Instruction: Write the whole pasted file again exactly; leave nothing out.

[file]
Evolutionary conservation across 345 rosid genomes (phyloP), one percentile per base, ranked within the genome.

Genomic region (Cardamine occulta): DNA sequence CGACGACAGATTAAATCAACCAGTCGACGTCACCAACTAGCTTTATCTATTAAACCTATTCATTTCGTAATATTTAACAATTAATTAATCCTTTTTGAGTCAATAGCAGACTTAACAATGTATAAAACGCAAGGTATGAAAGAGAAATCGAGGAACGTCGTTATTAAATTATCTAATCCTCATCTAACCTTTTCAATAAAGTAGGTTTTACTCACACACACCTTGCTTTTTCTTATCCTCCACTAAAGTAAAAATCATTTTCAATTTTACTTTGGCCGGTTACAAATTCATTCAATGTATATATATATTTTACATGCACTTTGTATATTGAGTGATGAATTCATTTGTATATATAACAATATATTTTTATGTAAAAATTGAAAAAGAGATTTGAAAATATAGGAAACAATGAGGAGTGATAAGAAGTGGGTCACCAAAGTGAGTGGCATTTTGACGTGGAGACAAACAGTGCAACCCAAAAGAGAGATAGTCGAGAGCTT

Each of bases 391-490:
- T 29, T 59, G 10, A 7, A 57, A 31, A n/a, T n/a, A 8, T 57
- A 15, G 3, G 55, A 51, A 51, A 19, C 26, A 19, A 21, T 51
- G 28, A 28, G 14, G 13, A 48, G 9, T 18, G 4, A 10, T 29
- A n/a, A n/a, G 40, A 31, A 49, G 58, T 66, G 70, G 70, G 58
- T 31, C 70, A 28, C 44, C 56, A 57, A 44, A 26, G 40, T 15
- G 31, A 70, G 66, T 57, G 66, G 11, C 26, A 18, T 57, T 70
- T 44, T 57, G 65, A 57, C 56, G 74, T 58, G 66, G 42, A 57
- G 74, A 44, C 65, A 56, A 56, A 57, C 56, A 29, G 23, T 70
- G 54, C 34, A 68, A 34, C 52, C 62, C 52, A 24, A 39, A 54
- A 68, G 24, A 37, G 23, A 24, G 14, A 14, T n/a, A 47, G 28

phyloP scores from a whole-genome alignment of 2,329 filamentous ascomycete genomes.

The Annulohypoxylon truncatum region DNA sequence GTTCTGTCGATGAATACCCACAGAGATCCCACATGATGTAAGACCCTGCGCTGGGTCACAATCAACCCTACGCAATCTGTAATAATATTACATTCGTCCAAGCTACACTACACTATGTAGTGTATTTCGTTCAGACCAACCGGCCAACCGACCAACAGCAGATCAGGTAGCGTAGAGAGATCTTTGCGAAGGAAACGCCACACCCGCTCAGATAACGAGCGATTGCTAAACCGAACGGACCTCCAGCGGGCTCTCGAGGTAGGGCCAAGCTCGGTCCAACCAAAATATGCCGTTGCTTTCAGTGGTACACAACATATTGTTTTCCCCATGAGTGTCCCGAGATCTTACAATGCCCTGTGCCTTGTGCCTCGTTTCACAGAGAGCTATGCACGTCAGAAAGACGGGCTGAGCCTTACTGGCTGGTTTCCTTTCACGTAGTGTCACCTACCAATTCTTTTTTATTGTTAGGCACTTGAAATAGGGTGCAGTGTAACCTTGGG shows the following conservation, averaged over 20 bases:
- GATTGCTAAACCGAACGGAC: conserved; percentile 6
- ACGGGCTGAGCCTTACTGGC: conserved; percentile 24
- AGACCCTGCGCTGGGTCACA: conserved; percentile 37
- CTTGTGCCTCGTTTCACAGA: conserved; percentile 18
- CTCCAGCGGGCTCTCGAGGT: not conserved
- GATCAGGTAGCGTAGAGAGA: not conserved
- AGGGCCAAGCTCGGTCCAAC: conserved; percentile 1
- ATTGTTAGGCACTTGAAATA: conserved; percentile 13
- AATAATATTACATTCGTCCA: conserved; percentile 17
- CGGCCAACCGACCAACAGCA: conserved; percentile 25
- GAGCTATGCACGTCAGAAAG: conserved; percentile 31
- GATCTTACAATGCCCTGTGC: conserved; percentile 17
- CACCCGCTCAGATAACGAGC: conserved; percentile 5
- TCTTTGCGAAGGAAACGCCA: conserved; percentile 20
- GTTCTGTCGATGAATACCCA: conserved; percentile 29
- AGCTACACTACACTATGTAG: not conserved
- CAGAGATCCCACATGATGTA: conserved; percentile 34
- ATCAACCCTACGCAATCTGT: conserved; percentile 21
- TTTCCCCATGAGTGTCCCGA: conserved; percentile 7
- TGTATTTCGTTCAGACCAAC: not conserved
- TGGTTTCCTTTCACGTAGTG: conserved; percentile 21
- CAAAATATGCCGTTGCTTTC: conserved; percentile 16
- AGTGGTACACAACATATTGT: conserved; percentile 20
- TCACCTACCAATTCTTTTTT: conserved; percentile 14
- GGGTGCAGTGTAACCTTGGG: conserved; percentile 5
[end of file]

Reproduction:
Evolutionary conservation across 345 rosid genomes (phyloP), one percentile per base, ranked within the genome.

Genomic region (Cardamine occulta): DNA sequence CGACGACAGATTAAATCAACCAGTCGACGTCACCAACTAGCTTTATCTATTAAACCTATTCATTTCGTAATATTTAACAATTAATTAATCCTTTTTGAGTCAATAGCAGACTTAACAATGTATAAAACGCAAGGTATGAAAGAGAAATCGAGGAACGTCGTTATTAAATTATCTAATCCTCATCTAACCTTTTCAATAAAGTAGGTTTTACTCACACACACCTTGCTTTTTCTTATCCTCCACTAAAGTAAAAATCATTTTCAATTTTACTTTGGCCGGTTACAAATTCATTCAATGTATATATATATTTTACATGCACTTTGTATATTGAGTGATGAATTCATTTGTATATATAACAATATATTTTTATGTAAAAATTGAAAAAGAGATTTGAAAATATAGGAAACAATGAGGAGTGATAAGAAGTGGGTCACCAAAGTGAGTGGCATTTTGACGTGGAGACAAACAGTGCAACCCAAAAGAGAGATAGTCGAGAGCTT

Each of bases 391-490:
- T 29, T 59, G 10, A 7, A 57, A 31, A n/a, T n/a, A 8, T 57
- A 15, G 3, G 55, A 51, A 51, A 19, C 26, A 19, A 21, T 51
- G 28, A 28, G 14, G 13, A 48, G 9, T 18, G 4, A 10, T 29
- A n/a, A n/a, G 40, A 31, A 49, G 58, T 66, G 70, G 70, G 58
- T 31, C 70, A 28, C 44, C 56, A 57, A 44, A 26, G 40, T 15
- G 31, A 70, G 66, T 57, G 66, G 11, C 26, A 18, T 57, T 70
- T 44, T 57, G 65, A 57, C 56, G 74, T 58, G 66, G 42, A 57
- G 74, A 44, C 65, A 56, A 56, A 57, C 56, A 29, G 23, T 70
- G 54, C 34, A 68, A 34, C 52, C 62, C 52, A 24, A 39, A 54
- A 68, G 24, A 37, G 23, A 24, G 14, A 14, T n/a, A 47, G 28

phyloP scores from a whole-genome alignment of 2,329 filamentous ascomycete genomes.

The Annulohypoxylon truncatum region DNA sequence GTTCTGTCGATGAATACCCACAGAGATCCCACATGATGTAAGACCCTGCGCTGGGTCACAATCAACCCTACGCAATCTGTAATAATATTACATTCGTCCAAGCTACACTACACTATGTAGTGTATTTCGTTCAGACCAACCGGCCAACCGACCAACAGCAGATCAGGTAGCGTAGAGAGATCTTTGCGAAGGAAACGCCACACCCGCTCAGATAACGAGCGATTGCTAAACCGAACGGACCTCCAGCGGGCTCTCGAGGTAGGGCCAAGCTCGGTCCAACCAAAATATGCCGTTGCTTTCAGTGGTACACAACATATTGTTTTCCCCATGAGTGTCCCGAGATCTTACAATGCCCTGTGCCTTGTGCCTCGTTTCACAGAGAGCTATGCACGTCAGAAAGACGGGCTGAGCCTTACTGGCTGGTTTCCTTTCACGTAGTGTCACCTACCAATTCTTTTTTATTGTTAGGCACTTGAAATAGGGTGCAGTGTAACCTTGGG shows the following conservation, averaged over 20 bases:
- GATTGCTAAACCGAACGGAC: conserved; percentile 6
- ACGGGCTGAGCCTTACTGGC: conserved; percentile 24
- AGACCCTGCGCTGGGTCACA: conserved; percentile 37
- CTTGTGCCTCGTTTCACAGA: conserved; percentile 18
- CTCCAGCGGGCTCTCGAGGT: not conserved
- GATCAGGTAGCGTAGAGAGA: not conserved
- AGGGCCAAGCTCGGTCCAAC: conserved; percentile 1
- ATTGTTAGGCACTTGAAATA: conserved; percentile 13
- AATAATATTACATTCGTCCA: conserved; percentile 17
- CGGCCAACCGACCAACAGCA: conserved; percentile 25
- GAGCTATGCACGTCAGAAAG: conserved; percentile 31
- GATCTTACAATGCCCTGTGC: conserved; percentile 17
- CACCCGCTCAGATAACGAGC: conserved; percentile 5
- TCTTTGCGAAGGAAACGCCA: conserved; percentile 20
- GTTCTGTCGATGAATACCCA: conserved; percentile 29
- AGCTACACTACACTATGTAG: not conserved
- CAGAGATCCCACATGATGTA: conserved; percentile 34
- ATCAACCCTACGCAATCTGT: conserved; percentile 21
- TTTCCCCATGAGTGTCCCGA: conserved; percentile 7
- TGTATTTCGTTCAGACCAAC: not conserved
- TGGTTTCCTTTCACGTAGTG: conserved; percentile 21
- CAAAATATGCCGTTGCTTTC: conserved; percentile 16
- AGTGGTACACAACATATTGT: conserved; percentile 20
- TCACCTACCAATTCTTTTTT: conserved; percentile 14
- GGGTGCAGTGTAACCTTGGG: conserved; percentile 5